Threatened squirrel gliders have been found in a quarter of sites in Wodonga as part of the Albury Conservation Company's first round of monitoring endangered wildlife.
Native tree dwelling mammals, such as squirrel gliders, brush-tailed phascogales and the Spotted Quoll, were the focus of monitoring across 48 sites in Wodonga's main urban growth corridors of Leneva and Baranduda.
Using motion-sensing cameras, squirrel gliders were detected at 27.08 per cent of sites, however the phascogales and quolls were not found.
Albury Conservation Company, who is partnering with Wodonga Council, to monitor the wildlife is upbeat about the numbers.
Albury Conservation Company Executive Officer Sam Niedra said the program addressed baseline data for endangered species in the expanding growth areas of the city.
"“The broad aim of this program is to collect hard scientific data to assist councils and the broader community to sustain healthy populations of endangered species, like the Squirrel Glider," he said.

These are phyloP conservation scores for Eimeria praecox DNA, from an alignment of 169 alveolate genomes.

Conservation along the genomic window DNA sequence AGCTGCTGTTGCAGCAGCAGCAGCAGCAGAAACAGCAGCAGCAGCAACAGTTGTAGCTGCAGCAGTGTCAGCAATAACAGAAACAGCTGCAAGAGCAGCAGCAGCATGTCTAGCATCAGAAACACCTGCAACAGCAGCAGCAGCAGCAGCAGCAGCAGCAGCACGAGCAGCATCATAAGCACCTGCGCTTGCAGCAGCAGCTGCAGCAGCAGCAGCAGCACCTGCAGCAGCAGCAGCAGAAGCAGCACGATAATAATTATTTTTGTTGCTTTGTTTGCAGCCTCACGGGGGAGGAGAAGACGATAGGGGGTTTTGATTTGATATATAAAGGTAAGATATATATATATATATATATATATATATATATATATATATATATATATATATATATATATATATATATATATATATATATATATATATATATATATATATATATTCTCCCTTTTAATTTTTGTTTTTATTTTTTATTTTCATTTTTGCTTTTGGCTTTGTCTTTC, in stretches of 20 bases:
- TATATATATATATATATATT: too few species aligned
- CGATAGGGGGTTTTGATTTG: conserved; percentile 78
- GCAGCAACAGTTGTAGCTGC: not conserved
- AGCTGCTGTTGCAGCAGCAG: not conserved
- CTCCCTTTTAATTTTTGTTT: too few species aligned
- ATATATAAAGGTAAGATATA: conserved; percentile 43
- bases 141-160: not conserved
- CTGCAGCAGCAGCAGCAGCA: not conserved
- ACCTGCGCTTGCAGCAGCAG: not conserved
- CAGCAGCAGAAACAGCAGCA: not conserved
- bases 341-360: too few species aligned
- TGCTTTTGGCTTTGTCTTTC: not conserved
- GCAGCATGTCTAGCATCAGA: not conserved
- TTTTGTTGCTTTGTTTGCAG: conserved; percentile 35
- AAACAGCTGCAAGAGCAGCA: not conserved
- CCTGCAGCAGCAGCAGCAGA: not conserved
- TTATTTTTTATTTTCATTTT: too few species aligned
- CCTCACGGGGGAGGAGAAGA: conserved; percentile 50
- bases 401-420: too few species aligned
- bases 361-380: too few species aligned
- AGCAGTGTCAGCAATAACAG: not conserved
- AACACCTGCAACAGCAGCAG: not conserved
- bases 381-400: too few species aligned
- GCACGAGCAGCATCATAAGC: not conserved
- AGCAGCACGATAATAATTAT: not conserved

"We are very excited that the program is now in Wodonga after running for a few years in Albury."
The study is part of a long-term, cross-border program which has support from AlburyCity, Wodonga Council and funded by the Ross Trust and the Festival of Folk the Rhythm and Life.
The motion-sensing cameras have been funded by Wettenhall Environment Trust and with public donations.
The expansion into Wodonga aligns with the councils' Regional Natural Environment Strategy.
Wodonga Council's Natural Resources Planner Claire Coulson said at least 10 of the 14 reserves were council managed.
"We’ve always known that these species exist locally, many of our protected areas are specifically intended to provide for these species," she said.
"But we don’t have a good understanding of where exactly these animals are, how they move through the landscape and what local habitat they prefer.
“After one round of monitoring, we know Squirrel Gliders are using a number of our reserves, even smaller reserves right next door to roads and houses.
"The findings will help council better manage the sites and ensure the populations can thrive."